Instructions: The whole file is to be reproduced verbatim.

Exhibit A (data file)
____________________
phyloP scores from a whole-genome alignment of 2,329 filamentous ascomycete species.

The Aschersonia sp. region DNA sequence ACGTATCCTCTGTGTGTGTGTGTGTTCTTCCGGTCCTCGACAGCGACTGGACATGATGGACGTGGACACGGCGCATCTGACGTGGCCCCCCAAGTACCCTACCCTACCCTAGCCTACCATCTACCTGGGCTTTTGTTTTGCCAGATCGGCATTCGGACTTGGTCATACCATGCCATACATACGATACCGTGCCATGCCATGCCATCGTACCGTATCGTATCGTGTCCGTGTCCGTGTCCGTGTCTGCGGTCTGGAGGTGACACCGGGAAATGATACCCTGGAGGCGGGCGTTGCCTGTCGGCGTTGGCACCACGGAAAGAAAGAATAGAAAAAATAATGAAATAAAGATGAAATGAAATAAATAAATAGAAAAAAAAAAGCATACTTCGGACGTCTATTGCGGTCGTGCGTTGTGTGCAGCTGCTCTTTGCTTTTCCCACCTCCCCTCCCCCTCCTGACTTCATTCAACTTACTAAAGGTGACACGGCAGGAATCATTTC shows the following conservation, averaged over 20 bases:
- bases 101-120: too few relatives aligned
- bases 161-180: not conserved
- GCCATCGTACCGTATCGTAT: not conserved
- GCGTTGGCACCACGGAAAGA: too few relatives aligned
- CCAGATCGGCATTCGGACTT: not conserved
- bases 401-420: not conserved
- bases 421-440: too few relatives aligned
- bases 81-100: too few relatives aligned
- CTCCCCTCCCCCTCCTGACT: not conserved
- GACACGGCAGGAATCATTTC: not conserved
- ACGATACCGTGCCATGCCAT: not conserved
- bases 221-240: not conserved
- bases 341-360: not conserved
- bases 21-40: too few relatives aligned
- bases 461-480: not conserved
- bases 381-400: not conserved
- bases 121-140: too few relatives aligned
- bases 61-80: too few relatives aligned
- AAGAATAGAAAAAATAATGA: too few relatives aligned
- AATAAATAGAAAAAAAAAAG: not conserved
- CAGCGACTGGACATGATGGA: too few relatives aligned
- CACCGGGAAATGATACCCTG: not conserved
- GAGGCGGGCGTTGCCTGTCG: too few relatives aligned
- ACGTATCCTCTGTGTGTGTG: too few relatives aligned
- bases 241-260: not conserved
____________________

phyloP scores from a whole-genome alignment of 2,329 filamentous ascomycete species.

The Aschersonia sp. region DNA sequence ACGTATCCTCTGTGTGTGTGTGTGTTCTTCCGGTCCTCGACAGCGACTGGACATGATGGACGTGGACACGGCGCATCTGACGTGGCCCCCCAAGTACCCTACCCTACCCTAGCCTACCATCTACCTGGGCTTTTGTTTTGCCAGATCGGCATTCGGACTTGGTCATACCATGCCATACATACGATACCGTGCCATGCCATGCCATCGTACCGTATCGTATCGTGTCCGTGTCCGTGTCCGTGTCTGCGGTCTGGAGGTGACACCGGGAAATGATACCCTGGAGGCGGGCGTTGCCTGTCGGCGTTGGCACCACGGAAAGAAAGAATAGAAAAAATAATGAAATAAAGATGAAATGAAATAAATAAATAGAAAAAAAAAAGCATACTTCGGACGTCTATTGCGGTCGTGCGTTGTGTGCAGCTGCTCTTTGCTTTTCCCACCTCCCCTCCCCCTCCTGACTTCATTCAACTTACTAAAGGTGACACGGCAGGAATCATTTC shows the following conservation, averaged over 20 bases:
- bases 101-120: too few relatives aligned
- bases 161-180: not conserved
- GCCATCGTACCGTATCGTAT: not conserved
- GCGTTGGCACCACGGAAAGA: too few relatives aligned
- CCAGATCGGCATTCGGACTT: not conserved
- bases 401-420: not conserved
- bases 421-440: too few relatives aligned
- bases 81-100: too few relatives aligned
- CTCCCCTCCCCCTCCTGACT: not conserved
- GACACGGCAGGAATCATTTC: not conserved
- ACGATACCGTGCCATGCCAT: not conserved
- bases 221-240: not conserved
- bases 341-360: not conserved
- bases 21-40: too few relatives aligned
- bases 461-480: not conserved
- bases 381-400: not conserved
- bases 121-140: too few relatives aligned
- bases 61-80: too few relatives aligned
- AAGAATAGAAAAAATAATGA: too few relatives aligned
- AATAAATAGAAAAAAAAAAG: not conserved
- CAGCGACTGGACATGATGGA: too few relatives aligned
- CACCGGGAAATGATACCCTG: not conserved
- GAGGCGGGCGTTGCCTGTCG: too few relatives aligned
- ACGTATCCTCTGTGTGTGTG: too few relatives aligned
- bases 241-260: not conserved